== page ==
Latin/Imperatives Lesson 2

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Salvēte omnēs! Welcome back to Latin for Wikiversity. Here you can peruse a new lesson in Latin, in a simple format. If you would like to catch up, you can find a directory of lessons, a classified vocabulary list, and Memrise courses at the links on the right.

From our previous lesson, remember that imperatives are expressed in either singular or plural, addressing one person or more than one. This lesson, we’ll work on some imperatives that come from irregular or deponent verbs, and some combinations of imperatives and infinitives.

There are some verbs that have extra-short singular imperatives:

Verb Command sing Command pl English
Very short Latin commands
dīcō dīc! dīcite! say/tell!
dūcō dūc! dūcite! lead!
faciō fac! facite! make/do!
ferō fer!   ferte! bear/bring/carry!

Deponent verbs form the imperative singular by changing the final -is of the 2nd person singular form to an -e. They form the imperative plural the same way as the 2nd person plural.

Verb Command sing Command pl English
Latin deponent verb commands
cōnor cōnāre! cōnāminī! try!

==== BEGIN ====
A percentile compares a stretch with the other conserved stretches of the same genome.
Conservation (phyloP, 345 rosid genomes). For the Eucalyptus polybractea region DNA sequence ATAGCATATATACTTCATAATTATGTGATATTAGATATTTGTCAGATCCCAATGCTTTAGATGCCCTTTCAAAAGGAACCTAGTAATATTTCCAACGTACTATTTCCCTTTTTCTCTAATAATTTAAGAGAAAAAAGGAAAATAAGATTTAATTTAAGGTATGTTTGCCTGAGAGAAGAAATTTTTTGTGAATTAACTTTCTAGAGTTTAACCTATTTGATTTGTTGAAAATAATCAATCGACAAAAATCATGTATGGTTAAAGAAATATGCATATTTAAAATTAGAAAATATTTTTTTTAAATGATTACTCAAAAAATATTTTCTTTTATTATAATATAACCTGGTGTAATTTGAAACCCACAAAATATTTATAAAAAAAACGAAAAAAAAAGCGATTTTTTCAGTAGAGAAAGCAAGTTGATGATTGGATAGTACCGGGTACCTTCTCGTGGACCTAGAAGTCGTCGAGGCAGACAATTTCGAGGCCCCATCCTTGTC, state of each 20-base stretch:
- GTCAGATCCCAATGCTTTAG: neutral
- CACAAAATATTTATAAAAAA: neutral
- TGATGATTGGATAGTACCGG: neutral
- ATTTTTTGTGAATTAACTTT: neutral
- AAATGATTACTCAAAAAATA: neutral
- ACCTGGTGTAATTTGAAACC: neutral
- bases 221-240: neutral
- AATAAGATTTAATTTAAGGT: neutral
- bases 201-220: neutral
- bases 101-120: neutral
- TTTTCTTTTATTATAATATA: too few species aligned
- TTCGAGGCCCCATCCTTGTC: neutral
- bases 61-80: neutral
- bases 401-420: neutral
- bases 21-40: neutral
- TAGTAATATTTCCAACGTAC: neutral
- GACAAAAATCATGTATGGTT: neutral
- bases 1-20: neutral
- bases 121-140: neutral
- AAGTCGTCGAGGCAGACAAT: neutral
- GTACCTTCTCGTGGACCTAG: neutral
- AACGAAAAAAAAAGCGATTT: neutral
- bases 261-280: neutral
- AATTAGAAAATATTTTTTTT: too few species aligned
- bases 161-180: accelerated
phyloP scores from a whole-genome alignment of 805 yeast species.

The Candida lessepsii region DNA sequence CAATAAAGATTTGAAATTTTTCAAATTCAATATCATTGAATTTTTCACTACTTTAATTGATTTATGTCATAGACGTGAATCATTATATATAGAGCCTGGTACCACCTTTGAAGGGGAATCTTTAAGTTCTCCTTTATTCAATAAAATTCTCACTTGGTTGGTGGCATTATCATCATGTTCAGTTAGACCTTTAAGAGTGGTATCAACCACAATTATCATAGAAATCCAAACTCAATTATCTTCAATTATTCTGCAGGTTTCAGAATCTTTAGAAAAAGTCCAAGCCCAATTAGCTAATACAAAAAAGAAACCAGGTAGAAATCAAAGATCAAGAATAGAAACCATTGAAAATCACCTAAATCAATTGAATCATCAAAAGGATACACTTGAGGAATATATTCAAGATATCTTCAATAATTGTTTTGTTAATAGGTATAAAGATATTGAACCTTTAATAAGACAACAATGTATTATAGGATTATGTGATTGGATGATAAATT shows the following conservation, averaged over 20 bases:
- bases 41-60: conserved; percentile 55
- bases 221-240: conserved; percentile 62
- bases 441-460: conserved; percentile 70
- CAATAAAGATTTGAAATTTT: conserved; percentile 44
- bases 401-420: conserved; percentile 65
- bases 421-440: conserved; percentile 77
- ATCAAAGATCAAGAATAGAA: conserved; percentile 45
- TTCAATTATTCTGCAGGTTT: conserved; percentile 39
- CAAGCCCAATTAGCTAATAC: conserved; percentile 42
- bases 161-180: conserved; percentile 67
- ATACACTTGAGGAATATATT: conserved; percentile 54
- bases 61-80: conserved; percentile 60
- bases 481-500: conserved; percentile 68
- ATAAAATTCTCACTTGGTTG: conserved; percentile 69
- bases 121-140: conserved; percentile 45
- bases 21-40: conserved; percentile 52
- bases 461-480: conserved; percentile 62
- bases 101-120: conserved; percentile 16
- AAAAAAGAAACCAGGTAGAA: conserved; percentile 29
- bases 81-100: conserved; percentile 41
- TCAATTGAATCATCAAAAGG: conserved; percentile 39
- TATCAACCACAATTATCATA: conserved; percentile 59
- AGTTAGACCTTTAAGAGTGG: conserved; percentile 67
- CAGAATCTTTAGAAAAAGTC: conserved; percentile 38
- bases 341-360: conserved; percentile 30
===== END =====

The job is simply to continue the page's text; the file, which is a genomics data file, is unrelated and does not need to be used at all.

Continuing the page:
sequor sequere! sequiminī! follow!
ōrior ōrīre! ōrīminī! rise!

New Sentences[edit]

Latin English Notes
Ī / Īte domum! Go home!
Abī! / Abīte! Go away!
Exspectā! / Exspectāte! Wait!
Vēnde / Vēndite domum. Sell the house.
Sequere / Sequiminī mē. Follow me.
Fac / Facite id iterum! Do it again!
Fer / Ferte auxilium! Bring help!
Affer / Afferte mihi cultrum! Bring me a knife!
Aufer / Auferte ab eō gladium! Take the sword away from him! From aufero, auferre, abstuli, ablatus = take away
Dīc / Dīcite mihi omnia! Tell me everything!
Dūc / Dūcite Lūciam ad hortum nostrum. Lead (take) Lucia to our garden.
Loquere / Loquiminī Latīnē, quaesō. Speak Latin, please.
Loquere / Loquiminī mēcum. Talk to me / Speak with me.
Ūtere / Ūtiminī hoc pōculō. Use this cup.
Cōnāre / Cōnāminī dormīre. Try to sleep.
Mementō / Mementōte ōstium claudere. Remember to close the door.
Nōlī / Nōlīte mātris tuae (vestrae) oblīvīscī! Don’t forget your mother! n.b. nōlī is used with infinitive form to complete its meaning; oblīvīscor is used with gen. case.
Jace / Jacite pīlam! Throw the ball!
Lavā / Lavāte manūs! Wash your hands!
Mementō morī. Remember that you will die literally, remember to die
Dā mihi, amābō, plūs sōlānōrum tūberōsōrum tūnsōrum et iūris! I’ll have some more mashed potatoes and gravy! From Latin for Even More Occasions, by Henry Beard. 6th graders love this one!

Practice[edit]

Practice and learn the words and phrases in this lesson
Step one First learn the words using this lesson:
Step two Next try learning and writing the sentencing using this:
Note that the Memrise stage covers the content for all lessons in each stage.
If you are skipping previous stages you may need to manually "ignore" the words in previous levels (use the 'select all' function)

We have more imperatives for you in the next lesson. Valēte!